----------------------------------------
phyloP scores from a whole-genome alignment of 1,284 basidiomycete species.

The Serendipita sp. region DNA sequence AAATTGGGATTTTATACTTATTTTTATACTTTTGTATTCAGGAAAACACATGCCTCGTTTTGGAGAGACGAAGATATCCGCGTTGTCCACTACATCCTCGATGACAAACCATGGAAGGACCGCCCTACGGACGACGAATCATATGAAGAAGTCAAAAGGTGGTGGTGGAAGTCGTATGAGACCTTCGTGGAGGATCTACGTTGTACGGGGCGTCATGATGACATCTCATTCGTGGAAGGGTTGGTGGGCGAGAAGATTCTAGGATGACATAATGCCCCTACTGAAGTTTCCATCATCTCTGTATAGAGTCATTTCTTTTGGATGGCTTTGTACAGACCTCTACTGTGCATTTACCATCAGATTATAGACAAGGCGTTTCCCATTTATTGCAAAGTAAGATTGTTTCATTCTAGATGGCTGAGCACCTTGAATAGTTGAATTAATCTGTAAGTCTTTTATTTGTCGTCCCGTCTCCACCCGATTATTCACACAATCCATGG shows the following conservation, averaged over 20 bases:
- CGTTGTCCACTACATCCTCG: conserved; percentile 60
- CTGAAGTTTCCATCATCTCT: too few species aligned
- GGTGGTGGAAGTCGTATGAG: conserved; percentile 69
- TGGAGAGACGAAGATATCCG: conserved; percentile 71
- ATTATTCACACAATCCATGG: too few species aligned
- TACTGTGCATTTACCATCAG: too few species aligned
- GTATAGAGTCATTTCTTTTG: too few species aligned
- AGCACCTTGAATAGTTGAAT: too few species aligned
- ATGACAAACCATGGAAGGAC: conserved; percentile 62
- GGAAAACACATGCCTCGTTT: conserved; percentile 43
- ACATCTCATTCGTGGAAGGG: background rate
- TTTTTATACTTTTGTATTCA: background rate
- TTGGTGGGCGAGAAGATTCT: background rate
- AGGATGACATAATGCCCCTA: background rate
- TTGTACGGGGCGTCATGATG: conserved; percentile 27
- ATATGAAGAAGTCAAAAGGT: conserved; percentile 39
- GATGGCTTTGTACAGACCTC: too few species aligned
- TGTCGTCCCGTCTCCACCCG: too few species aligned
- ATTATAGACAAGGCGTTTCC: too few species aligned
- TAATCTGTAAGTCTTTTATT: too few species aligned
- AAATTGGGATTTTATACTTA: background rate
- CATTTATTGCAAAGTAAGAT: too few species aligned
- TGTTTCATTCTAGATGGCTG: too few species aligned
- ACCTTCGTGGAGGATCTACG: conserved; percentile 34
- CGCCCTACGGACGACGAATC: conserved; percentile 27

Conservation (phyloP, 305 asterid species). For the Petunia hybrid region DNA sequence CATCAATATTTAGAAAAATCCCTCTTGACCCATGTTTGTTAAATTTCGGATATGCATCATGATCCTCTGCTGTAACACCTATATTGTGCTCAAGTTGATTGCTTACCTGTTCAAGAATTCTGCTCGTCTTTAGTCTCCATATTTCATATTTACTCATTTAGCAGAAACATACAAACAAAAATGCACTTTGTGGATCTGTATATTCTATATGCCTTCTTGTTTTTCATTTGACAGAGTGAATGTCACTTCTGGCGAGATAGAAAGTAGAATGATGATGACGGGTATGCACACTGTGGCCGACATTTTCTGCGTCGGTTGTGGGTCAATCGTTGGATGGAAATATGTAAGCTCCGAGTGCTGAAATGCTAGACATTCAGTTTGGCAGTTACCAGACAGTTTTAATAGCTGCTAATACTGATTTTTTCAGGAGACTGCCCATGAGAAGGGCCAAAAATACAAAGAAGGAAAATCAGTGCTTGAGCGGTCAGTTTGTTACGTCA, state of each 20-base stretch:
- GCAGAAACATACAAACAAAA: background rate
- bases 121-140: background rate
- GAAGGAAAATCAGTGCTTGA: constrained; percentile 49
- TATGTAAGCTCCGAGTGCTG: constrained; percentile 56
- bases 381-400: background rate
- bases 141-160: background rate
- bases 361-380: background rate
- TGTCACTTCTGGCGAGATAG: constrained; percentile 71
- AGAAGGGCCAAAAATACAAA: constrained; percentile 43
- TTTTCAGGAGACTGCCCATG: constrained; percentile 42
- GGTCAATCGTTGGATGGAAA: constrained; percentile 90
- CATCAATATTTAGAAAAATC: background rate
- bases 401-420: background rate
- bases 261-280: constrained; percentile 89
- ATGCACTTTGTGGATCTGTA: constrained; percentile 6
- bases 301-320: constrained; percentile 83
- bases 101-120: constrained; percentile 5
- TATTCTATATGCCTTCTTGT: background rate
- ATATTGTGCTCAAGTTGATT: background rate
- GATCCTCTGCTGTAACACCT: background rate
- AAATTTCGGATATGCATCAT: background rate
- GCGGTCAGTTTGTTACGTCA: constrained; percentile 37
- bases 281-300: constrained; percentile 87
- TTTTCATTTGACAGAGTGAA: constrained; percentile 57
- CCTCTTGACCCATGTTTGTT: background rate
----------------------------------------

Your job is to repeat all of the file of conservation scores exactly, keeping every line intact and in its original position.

phyloP scores from a whole-genome alignment of 1,284 basidiomycete species.

The Serendipita sp. region DNA sequence AAATTGGGATTTTATACTTATTTTTATACTTTTGTATTCAGGAAAACACATGCCTCGTTTTGGAGAGACGAAGATATCCGCGTTGTCCACTACATCCTCGATGACAAACCATGGAAGGACCGCCCTACGGACGACGAATCATATGAAGAAGTCAAAAGGTGGTGGTGGAAGTCGTATGAGACCTTCGTGGAGGATCTACGTTGTACGGGGCGTCATGATGACATCTCATTCGTGGAAGGGTTGGTGGGCGAGAAGATTCTAGGATGACATAATGCCCCTACTGAAGTTTCCATCATCTCTGTATAGAGTCATTTCTTTTGGATGGCTTTGTACAGACCTCTACTGTGCATTTACCATCAGATTATAGACAAGGCGTTTCCCATTTATTGCAAAGTAAGATTGTTTCATTCTAGATGGCTGAGCACCTTGAATAGTTGAATTAATCTGTAAGTCTTTTATTTGTCGTCCCGTCTCCACCCGATTATTCACACAATCCATGG shows the following conservation, averaged over 20 bases:
- CGTTGTCCACTACATCCTCG: conserved; percentile 60
- CTGAAGTTTCCATCATCTCT: too few species aligned
- GGTGGTGGAAGTCGTATGAG: conserved; percentile 69
- TGGAGAGACGAAGATATCCG: conserved; percentile 71
- ATTATTCACACAATCCATGG: too few species aligned
- TACTGTGCATTTACCATCAG: too few species aligned
- GTATAGAGTCATTTCTTTTG: too few species aligned
- AGCACCTTGAATAGTTGAAT: too few species aligned
- ATGACAAACCATGGAAGGAC: conserved; percentile 62
- GGAAAACACATGCCTCGTTT: conserved; percentile 43
- ACATCTCATTCGTGGAAGGG: background rate
- TTTTTATACTTTTGTATTCA: background rate
- TTGGTGGGCGAGAAGATTCT: background rate
- AGGATGACATAATGCCCCTA: background rate
- TTGTACGGGGCGTCATGATG: conserved; percentile 27
- ATATGAAGAAGTCAAAAGGT: conserved; percentile 39
- GATGGCTTTGTACAGACCTC: too few species aligned
- TGTCGTCCCGTCTCCACCCG: too few species aligned
- ATTATAGACAAGGCGTTTCC: too few species aligned
- TAATCTGTAAGTCTTTTATT: too few species aligned
- AAATTGGGATTTTATACTTA: background rate
- CATTTATTGCAAAGTAAGAT: too few species aligned
- TGTTTCATTCTAGATGGCTG: too few species aligned
- ACCTTCGTGGAGGATCTACG: conserved; percentile 34
- CGCCCTACGGACGACGAATC: conserved; percentile 27

Conservation (phyloP, 305 asterid species). For the Petunia hybrid region DNA sequence CATCAATATTTAGAAAAATCCCTCTTGACCCATGTTTGTTAAATTTCGGATATGCATCATGATCCTCTGCTGTAACACCTATATTGTGCTCAAGTTGATTGCTTACCTGTTCAAGAATTCTGCTCGTCTTTAGTCTCCATATTTCATATTTACTCATTTAGCAGAAACATACAAACAAAAATGCACTTTGTGGATCTGTATATTCTATATGCCTTCTTGTTTTTCATTTGACAGAGTGAATGTCACTTCTGGCGAGATAGAAAGTAGAATGATGATGACGGGTATGCACACTGTGGCCGACATTTTCTGCGTCGGTTGTGGGTCAATCGTTGGATGGAAATATGTAAGCTCCGAGTGCTGAAATGCTAGACATTCAGTTTGGCAGTTACCAGACAGTTTTAATAGCTGCTAATACTGATTTTTTCAGGAGACTGCCCATGAGAAGGGCCAAAAATACAAAGAAGGAAAATCAGTGCTTGAGCGGTCAGTTTGTTACGTCA, state of each 20-base stretch:
- GCAGAAACATACAAACAAAA: background rate
- bases 121-140: background rate
- GAAGGAAAATCAGTGCTTGA: constrained; percentile 49
- TATGTAAGCTCCGAGTGCTG: constrained; percentile 56
- bases 381-400: background rate
- bases 141-160: background rate
- bases 361-380: background rate
- TGTCACTTCTGGCGAGATAG: constrained; percentile 71
- AGAAGGGCCAAAAATACAAA: constrained; percentile 43
- TTTTCAGGAGACTGCCCATG: constrained; percentile 42
- GGTCAATCGTTGGATGGAAA: constrained; percentile 90
- CATCAATATTTAGAAAAATC: background rate
- bases 401-420: background rate
- bases 261-280: constrained; percentile 89
- ATGCACTTTGTGGATCTGTA: constrained; percentile 6
- bases 301-320: constrained; percentile 83
- bases 101-120: constrained; percentile 5
- TATTCTATATGCCTTCTTGT: background rate
- ATATTGTGCTCAAGTTGATT: background rate
- GATCCTCTGCTGTAACACCT: background rate
- AAATTTCGGATATGCATCAT: background rate
- GCGGTCAGTTTGTTACGTCA: constrained; percentile 37
- bases 281-300: constrained; percentile 87
- TTTTCATTTGACAGAGTGAA: constrained; percentile 57
- CCTCTTGACCCATGTTTGTT: background rate